My story in crypto actually began back in the 90s, when I worked with Motorola on defining the company’s smartphone strategy, which was originally an e-commerce plan using the first generation of cryptocurrencies. Fast forward to 2010, I got back into doing work with Bitcoin and blockchain, once that launched a few years later because there were a number of exciting startups. I then moved to Washington state to work with a number of startups, including one that was looking into how to use bitcoin as an efficient form of payment, and another that was building out a point of sale system.
Last summer, I had been working with a number of people locally and around the country in the blockchain space, and was approached to help RChain Cooperative, which is building the RChain platform and ecosystem, to help them with their business strategy and marketing. They also asked me to work with what was called at the time ‘RChain Holdings’, now Pithia, which was the venture arm for RChain, but it really is a separate company that was created to make investments in companies around blockchain, specifically building on the RChain blockchain.
In December 2017, I was asked to take over as CEO and really re-focus the company. That’s when we did the re-brand, as many would often confuse us with those building the RChain platform
How exactly does Pithia work? What is your investment thesis, due diligence process, etc.?
At the end of the day, the lesson learned from having launched a lot of technology platforms, there are foundational things you need to do first. Its great to say we’re going to change the healthcare or insurance world, but until you have wallets, identity, and exchanges, blockchains are not going to go very far. When everyone is looking to custom build a solution, they’re expending a lot of effort when they eventually try to inter-operate.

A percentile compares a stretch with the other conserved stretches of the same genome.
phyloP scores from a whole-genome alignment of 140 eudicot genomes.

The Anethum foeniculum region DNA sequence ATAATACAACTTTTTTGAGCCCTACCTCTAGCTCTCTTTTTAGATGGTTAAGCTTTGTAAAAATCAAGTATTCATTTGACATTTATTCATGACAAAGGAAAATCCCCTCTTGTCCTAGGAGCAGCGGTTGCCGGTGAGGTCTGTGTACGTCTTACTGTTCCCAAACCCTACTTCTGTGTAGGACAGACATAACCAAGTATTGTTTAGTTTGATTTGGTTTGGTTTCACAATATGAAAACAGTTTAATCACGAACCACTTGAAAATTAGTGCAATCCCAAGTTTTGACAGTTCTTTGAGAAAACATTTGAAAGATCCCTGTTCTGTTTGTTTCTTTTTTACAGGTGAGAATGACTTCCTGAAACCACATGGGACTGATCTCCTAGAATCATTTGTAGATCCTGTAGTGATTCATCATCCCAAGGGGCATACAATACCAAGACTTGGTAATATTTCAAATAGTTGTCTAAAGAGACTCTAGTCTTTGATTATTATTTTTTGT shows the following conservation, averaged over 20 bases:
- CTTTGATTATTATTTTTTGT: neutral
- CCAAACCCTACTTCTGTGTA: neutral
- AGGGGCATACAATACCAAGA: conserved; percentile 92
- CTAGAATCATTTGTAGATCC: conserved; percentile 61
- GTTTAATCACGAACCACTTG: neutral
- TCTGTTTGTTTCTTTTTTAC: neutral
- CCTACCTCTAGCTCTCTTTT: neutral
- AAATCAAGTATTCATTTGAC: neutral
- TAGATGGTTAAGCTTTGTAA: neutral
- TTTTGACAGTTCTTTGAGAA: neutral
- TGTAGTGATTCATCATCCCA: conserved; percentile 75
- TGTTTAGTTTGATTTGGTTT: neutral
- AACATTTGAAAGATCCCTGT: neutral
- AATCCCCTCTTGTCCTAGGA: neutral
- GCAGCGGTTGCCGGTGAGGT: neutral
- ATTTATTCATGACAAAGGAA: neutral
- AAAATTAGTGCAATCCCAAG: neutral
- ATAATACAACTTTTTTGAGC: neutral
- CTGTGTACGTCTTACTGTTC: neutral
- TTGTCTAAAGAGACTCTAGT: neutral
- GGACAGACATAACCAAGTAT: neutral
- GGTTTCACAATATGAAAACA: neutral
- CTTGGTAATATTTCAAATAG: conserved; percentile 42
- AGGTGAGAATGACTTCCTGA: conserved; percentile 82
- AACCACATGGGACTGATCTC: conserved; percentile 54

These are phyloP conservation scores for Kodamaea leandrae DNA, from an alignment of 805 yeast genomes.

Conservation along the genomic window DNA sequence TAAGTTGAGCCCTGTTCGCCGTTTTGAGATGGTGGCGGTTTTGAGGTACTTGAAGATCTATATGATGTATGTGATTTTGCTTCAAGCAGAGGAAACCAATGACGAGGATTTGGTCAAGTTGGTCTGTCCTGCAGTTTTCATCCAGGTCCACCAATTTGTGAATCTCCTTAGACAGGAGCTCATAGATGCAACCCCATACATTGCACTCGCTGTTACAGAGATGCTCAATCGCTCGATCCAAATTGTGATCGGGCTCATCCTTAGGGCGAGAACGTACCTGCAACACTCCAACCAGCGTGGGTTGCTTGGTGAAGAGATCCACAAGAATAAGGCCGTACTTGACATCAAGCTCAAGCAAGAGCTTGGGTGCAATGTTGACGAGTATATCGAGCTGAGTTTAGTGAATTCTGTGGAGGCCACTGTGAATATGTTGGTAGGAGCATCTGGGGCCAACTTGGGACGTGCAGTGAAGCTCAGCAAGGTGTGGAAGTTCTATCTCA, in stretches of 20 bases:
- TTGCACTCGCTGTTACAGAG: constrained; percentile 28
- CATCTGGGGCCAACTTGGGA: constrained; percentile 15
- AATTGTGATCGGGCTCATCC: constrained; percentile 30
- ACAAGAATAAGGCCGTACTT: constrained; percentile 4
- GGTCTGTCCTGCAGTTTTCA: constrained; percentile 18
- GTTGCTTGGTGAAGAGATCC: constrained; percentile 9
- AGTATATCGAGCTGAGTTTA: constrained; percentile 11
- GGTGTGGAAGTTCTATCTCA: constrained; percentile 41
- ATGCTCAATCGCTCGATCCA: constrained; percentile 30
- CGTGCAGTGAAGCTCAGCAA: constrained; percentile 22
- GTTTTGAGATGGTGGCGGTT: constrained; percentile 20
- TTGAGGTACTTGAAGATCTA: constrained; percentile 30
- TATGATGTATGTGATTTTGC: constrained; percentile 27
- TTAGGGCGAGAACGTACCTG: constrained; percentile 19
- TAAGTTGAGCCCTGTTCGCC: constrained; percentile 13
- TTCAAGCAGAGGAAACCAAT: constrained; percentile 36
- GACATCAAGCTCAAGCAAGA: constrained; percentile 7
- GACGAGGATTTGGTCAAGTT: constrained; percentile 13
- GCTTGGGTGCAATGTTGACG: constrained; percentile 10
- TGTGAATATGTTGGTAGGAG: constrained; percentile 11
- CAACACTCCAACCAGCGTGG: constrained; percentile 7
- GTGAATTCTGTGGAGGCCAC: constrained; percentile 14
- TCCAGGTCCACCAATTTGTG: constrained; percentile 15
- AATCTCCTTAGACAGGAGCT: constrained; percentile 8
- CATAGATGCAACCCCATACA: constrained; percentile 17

So, the investments we’ve taken to date are in the identity space, and we have a couple more we’re going to announce shortly. A notable one being lifeID, which is based in Seattle as well. We’re looking at the sort of ground-level companies, which also include payment platforms, supply chain, and a number of other areas that we see as foundational. That is really what 2018 looks like for us.
What is Pithia’s source of funding?
We were initially funded through a loan from the [RChain] Cooperative, but we are currently building up other LPs.
From an investment perspective, is there a certain size or geography that you are looking for, or are you taking a more broad approach?
We’re taking a broad approach, as there isn’t one center of gravity. The blockchain is complicated enough, so I look to make deals really simple where we aim to take a 10-15% stake with each investment. It’s all pretty straightforward.
You had previously mentioned that you are looking for synergies among the companies that you are investing in now. Are you looking to develop any specific system of cooperation?